5 Ways You Can Conserve Water in Your Facility Equipment

5 Ways You Can Conserve Water in Your Facility Equipment

Specific equipment such as cooling towers, boilers and closed loop systems can use less water than they currently do. These cooling or processing water systems may need some minor changes to how they operate before you see major returns in water conservation. Explore five specific ways you can use less water in your facility below.

1. Perform an Audit of Water Use

The most important aspect of conserving water from processes and cooling in your facility is knowing how much you use and how much goes to waste. Therefore, the first step in improving water use is conducting an audit. The audit should look at every aspect of industrial water use through cooling towers, boilers or closed loop systems. It should also consider other sources of water use throughout the facility.

Use the audit to look for equipment that can ensure reduced water use without significant impacts on their efficiency. Since water use will likely change throughout the year, repeating the audit in different seasons will provide deeper insights into average water use. For instance, the summer months will typically have higher water use due to increased evaporation from cooling towers or higher water. If processes that use process coolers change during the year, water consumption will also shift.

A water audit may also include analysis of used water to determine the amount of treatment required to permit reuse. For example, contamination of chemicals or metals in the water during its use may require additional treatment to allow for reuse.

The initial audit serves as a baseline to compare future reviews of water usage. Future audits should compare new water use to the original amount to determine the efficacy of water conservation methods.

2. Reuse Water

Many applications of water in industrial facilities have options for reusing water. Examples include condensate from boilers and blowdown water from cooling towers.

Boiler condensate has the benefit of being produced naturally through the process of using the boiler. Plus, the process of creating condensate inside steam lines of a boiler closely mirrors that of distillation. Both processes boil water. The steam condenses back into a liquid form on surfaces. However, by turning into steam, dissolved solids leave the water. 

Consequently, boiler condensate has a low level of solids and contaminants means you likely do not need to treat it to reuse it. Reusing condensate cuts down on the makeup water required. However, you will likely need added piping and equipment to reroute the condensate from wastewater to useable water for the boiler. Air conditioners also create condensate you can reuse for boilers or other processes.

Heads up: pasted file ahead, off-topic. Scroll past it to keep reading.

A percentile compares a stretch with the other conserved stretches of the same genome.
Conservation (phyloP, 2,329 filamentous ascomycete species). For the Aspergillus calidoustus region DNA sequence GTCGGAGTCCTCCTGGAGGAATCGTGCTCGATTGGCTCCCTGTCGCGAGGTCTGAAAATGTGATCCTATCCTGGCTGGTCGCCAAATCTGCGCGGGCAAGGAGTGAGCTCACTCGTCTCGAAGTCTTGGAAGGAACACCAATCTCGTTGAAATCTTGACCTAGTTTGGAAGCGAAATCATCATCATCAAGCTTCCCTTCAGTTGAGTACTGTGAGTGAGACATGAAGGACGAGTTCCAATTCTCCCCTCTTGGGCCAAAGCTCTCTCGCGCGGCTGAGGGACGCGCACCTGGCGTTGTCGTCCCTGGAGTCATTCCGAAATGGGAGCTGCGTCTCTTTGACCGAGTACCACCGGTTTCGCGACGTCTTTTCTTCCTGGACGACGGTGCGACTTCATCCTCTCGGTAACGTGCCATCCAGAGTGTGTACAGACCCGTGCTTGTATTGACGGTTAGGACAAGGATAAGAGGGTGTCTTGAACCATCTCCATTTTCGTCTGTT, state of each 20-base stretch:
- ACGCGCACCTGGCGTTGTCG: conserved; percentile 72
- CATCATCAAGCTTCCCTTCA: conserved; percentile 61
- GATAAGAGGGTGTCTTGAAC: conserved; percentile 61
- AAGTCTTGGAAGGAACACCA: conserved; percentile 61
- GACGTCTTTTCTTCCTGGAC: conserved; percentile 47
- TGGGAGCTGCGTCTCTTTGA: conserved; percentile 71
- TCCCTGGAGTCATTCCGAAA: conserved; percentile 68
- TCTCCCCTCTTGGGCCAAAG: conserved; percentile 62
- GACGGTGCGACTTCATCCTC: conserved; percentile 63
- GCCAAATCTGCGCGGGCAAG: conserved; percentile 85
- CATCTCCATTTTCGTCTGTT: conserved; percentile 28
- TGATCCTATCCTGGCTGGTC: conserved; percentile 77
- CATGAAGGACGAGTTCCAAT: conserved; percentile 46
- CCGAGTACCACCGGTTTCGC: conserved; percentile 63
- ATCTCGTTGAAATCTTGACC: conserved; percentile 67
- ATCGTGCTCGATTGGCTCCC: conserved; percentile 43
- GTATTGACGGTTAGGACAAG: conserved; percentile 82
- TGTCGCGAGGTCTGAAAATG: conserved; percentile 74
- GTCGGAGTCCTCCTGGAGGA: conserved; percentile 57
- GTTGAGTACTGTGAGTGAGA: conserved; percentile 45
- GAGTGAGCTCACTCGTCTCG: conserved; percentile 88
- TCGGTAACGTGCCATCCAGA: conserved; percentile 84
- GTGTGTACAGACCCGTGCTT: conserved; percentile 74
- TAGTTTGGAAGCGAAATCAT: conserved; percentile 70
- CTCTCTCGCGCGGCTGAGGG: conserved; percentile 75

Another potential source of reusable water is blowdown water from cooling towers. Note that blowdown water will have a high level of dissolved solids requiring removal before reuse. However, when treated properly, this water may have the potential for use in nonpotable applications.

Finding alternative water sources, such as nearby ponds or lakes to use for single-pass cooling, can also help cut potable water use. A success story of water conservation is at the Mid-Continent Division (MED) Laboratory of the U.S. Environmental Protection Agency (EPA). This facility used up to 10 million gallons annually for single-pass cooling of its facility and equipment. 

Instead of using potable water for this purpose, they used water from nearby Lake Superior. The facility cut potable water use by 90% and reduced their sewage use by returning the cooling water to Lake Superior because it didn’t become contaminated from use. Despite these gains, the facility still used a significant amount of potable water for its ice machine. After switching from a single-pass cooling system for its ice machine to an air-cooled model, the MED cut another 283,000 gallons of potable water each year from its use.

3. Protect Systems Against Water Loss

Protect your industrial systems against water loss to reduce the need to add water. As noted, fixing leaks is essential. However, preventing leaks is just as critical. The water chemistry plays a role in preventing leaks inside closed loop systems, cooling towers and boilers. For instance, oxygen control and pH regulation chemicals can prevent corrosion inside boilers. Without these chemical additions, dissolved oxygen, scale or acidic water can create leaks through corroding pipes. Even if the leaks don’t cause visible damage from the outside, they can still increase water use over time. Consequently, getting clean water systems is essential to protecting against water loss from leaks.

Another way to prevent water loss is controlling drift from cooling towers. While most of the water loss from these towers comes from evaporation, which transfers heat from the water to the atmosphere, drift can also cause water loss. Using drift eliminators and baffles on the cooling tower can protect against mist formation that drifts off the cooling tower water’s surface.